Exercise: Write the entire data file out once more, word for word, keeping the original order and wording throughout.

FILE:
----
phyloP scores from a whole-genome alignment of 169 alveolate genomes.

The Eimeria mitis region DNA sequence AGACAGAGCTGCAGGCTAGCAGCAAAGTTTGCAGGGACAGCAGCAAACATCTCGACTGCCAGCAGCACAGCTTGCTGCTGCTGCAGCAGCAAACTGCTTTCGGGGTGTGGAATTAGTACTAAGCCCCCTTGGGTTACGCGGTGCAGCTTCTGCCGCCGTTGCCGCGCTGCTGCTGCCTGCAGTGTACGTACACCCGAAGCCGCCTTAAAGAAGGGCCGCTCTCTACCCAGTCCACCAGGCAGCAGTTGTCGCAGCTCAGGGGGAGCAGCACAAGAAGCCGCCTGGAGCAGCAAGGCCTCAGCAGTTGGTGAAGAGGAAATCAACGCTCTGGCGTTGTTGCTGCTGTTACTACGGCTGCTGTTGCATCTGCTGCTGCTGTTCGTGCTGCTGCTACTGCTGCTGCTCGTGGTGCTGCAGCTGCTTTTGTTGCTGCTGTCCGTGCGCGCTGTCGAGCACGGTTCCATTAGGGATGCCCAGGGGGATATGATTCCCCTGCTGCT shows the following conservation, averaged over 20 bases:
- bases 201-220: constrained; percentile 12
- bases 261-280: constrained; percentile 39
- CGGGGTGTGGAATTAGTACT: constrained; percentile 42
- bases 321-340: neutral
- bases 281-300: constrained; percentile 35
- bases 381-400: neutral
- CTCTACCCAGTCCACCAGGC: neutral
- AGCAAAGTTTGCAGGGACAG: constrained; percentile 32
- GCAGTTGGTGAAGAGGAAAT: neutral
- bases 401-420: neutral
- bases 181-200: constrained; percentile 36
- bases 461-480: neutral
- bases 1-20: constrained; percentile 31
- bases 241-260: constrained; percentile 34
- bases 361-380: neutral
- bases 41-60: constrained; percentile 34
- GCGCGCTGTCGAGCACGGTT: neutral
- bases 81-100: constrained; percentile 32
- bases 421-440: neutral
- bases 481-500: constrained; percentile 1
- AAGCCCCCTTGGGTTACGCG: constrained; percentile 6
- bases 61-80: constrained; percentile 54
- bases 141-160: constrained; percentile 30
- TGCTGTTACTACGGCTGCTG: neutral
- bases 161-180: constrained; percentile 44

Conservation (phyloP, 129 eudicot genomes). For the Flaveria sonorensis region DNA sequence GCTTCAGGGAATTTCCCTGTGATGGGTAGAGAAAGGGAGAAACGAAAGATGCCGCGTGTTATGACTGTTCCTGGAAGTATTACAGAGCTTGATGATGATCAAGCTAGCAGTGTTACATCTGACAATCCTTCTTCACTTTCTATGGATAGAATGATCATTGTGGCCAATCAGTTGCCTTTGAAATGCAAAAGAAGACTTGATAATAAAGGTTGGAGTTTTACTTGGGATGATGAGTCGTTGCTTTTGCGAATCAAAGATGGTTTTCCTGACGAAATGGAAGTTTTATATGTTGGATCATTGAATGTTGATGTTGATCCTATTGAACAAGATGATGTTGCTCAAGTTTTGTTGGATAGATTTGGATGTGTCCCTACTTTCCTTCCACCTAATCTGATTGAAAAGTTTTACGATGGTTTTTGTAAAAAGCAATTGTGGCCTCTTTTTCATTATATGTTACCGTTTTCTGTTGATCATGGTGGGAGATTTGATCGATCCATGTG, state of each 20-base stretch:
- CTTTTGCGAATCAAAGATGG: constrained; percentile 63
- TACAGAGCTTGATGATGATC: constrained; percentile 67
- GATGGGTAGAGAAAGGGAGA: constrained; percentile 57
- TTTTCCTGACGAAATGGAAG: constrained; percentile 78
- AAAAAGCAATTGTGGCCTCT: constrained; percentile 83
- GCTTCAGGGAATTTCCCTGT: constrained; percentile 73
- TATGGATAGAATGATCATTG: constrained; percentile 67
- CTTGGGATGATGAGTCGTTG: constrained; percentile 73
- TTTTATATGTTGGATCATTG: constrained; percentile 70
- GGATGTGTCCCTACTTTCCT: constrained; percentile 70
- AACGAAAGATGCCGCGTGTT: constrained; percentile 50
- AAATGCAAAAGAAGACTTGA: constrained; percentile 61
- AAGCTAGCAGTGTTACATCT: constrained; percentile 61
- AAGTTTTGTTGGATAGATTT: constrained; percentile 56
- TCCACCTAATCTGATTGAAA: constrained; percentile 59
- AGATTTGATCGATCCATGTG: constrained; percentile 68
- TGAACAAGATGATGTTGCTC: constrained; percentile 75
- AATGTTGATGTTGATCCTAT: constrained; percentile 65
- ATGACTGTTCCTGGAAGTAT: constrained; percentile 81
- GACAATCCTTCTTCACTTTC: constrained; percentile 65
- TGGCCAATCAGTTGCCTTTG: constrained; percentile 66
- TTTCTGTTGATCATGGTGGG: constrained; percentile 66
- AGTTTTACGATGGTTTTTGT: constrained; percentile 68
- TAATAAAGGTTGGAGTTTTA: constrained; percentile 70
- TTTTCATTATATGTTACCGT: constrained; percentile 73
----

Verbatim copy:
phyloP scores from a whole-genome alignment of 169 alveolate genomes.

The Eimeria mitis region DNA sequence AGACAGAGCTGCAGGCTAGCAGCAAAGTTTGCAGGGACAGCAGCAAACATCTCGACTGCCAGCAGCACAGCTTGCTGCTGCTGCAGCAGCAAACTGCTTTCGGGGTGTGGAATTAGTACTAAGCCCCCTTGGGTTACGCGGTGCAGCTTCTGCCGCCGTTGCCGCGCTGCTGCTGCCTGCAGTGTACGTACACCCGAAGCCGCCTTAAAGAAGGGCCGCTCTCTACCCAGTCCACCAGGCAGCAGTTGTCGCAGCTCAGGGGGAGCAGCACAAGAAGCCGCCTGGAGCAGCAAGGCCTCAGCAGTTGGTGAAGAGGAAATCAACGCTCTGGCGTTGTTGCTGCTGTTACTACGGCTGCTGTTGCATCTGCTGCTGCTGTTCGTGCTGCTGCTACTGCTGCTGCTCGTGGTGCTGCAGCTGCTTTTGTTGCTGCTGTCCGTGCGCGCTGTCGAGCACGGTTCCATTAGGGATGCCCAGGGGGATATGATTCCCCTGCTGCT shows the following conservation, averaged over 20 bases:
- bases 201-220: constrained; percentile 12
- bases 261-280: constrained; percentile 39
- CGGGGTGTGGAATTAGTACT: constrained; percentile 42
- bases 321-340: neutral
- bases 281-300: constrained; percentile 35
- bases 381-400: neutral
- CTCTACCCAGTCCACCAGGC: neutral
- AGCAAAGTTTGCAGGGACAG: constrained; percentile 32
- GCAGTTGGTGAAGAGGAAAT: neutral
- bases 401-420: neutral
- bases 181-200: constrained; percentile 36
- bases 461-480: neutral
- bases 1-20: constrained; percentile 31
- bases 241-260: constrained; percentile 34
- bases 361-380: neutral
- bases 41-60: constrained; percentile 34
- GCGCGCTGTCGAGCACGGTT: neutral
- bases 81-100: constrained; percentile 32
- bases 421-440: neutral
- bases 481-500: constrained; percentile 1
- AAGCCCCCTTGGGTTACGCG: constrained; percentile 6
- bases 61-80: constrained; percentile 54
- bases 141-160: constrained; percentile 30
- TGCTGTTACTACGGCTGCTG: neutral
- bases 161-180: constrained; percentile 44

Conservation (phyloP, 129 eudicot genomes). For the Flaveria sonorensis region DNA sequence GCTTCAGGGAATTTCCCTGTGATGGGTAGAGAAAGGGAGAAACGAAAGATGCCGCGTGTTATGACTGTTCCTGGAAGTATTACAGAGCTTGATGATGATCAAGCTAGCAGTGTTACATCTGACAATCCTTCTTCACTTTCTATGGATAGAATGATCATTGTGGCCAATCAGTTGCCTTTGAAATGCAAAAGAAGACTTGATAATAAAGGTTGGAGTTTTACTTGGGATGATGAGTCGTTGCTTTTGCGAATCAAAGATGGTTTTCCTGACGAAATGGAAGTTTTATATGTTGGATCATTGAATGTTGATGTTGATCCTATTGAACAAGATGATGTTGCTCAAGTTTTGTTGGATAGATTTGGATGTGTCCCTACTTTCCTTCCACCTAATCTGATTGAAAAGTTTTACGATGGTTTTTGTAAAAAGCAATTGTGGCCTCTTTTTCATTATATGTTACCGTTTTCTGTTGATCATGGTGGGAGATTTGATCGATCCATGTG, state of each 20-base stretch:
- CTTTTGCGAATCAAAGATGG: constrained; percentile 63
- TACAGAGCTTGATGATGATC: constrained; percentile 67
- GATGGGTAGAGAAAGGGAGA: constrained; percentile 57
- TTTTCCTGACGAAATGGAAG: constrained; percentile 78
- AAAAAGCAATTGTGGCCTCT: constrained; percentile 83
- GCTTCAGGGAATTTCCCTGT: constrained; percentile 73
- TATGGATAGAATGATCATTG: constrained; percentile 67
- CTTGGGATGATGAGTCGTTG: constrained; percentile 73
- TTTTATATGTTGGATCATTG: constrained; percentile 70
- GGATGTGTCCCTACTTTCCT: constrained; percentile 70
- AACGAAAGATGCCGCGTGTT: constrained; percentile 50
- AAATGCAAAAGAAGACTTGA: constrained; percentile 61
- AAGCTAGCAGTGTTACATCT: constrained; percentile 61
- AAGTTTTGTTGGATAGATTT: constrained; percentile 56
- TCCACCTAATCTGATTGAAA: constrained; percentile 59
- AGATTTGATCGATCCATGTG: constrained; percentile 68
- TGAACAAGATGATGTTGCTC: constrained; percentile 75
- AATGTTGATGTTGATCCTAT: constrained; percentile 65
- ATGACTGTTCCTGGAAGTAT: constrained; percentile 81
- GACAATCCTTCTTCACTTTC: constrained; percentile 65
- TGGCCAATCAGTTGCCTTTG: constrained; percentile 66
- TTTCTGTTGATCATGGTGGG: constrained; percentile 66
- AGTTTTACGATGGTTTTTGT: constrained; percentile 68
- TAATAAAGGTTGGAGTTTTA: constrained; percentile 70
- TTTTCATTATATGTTACCGT: constrained; percentile 73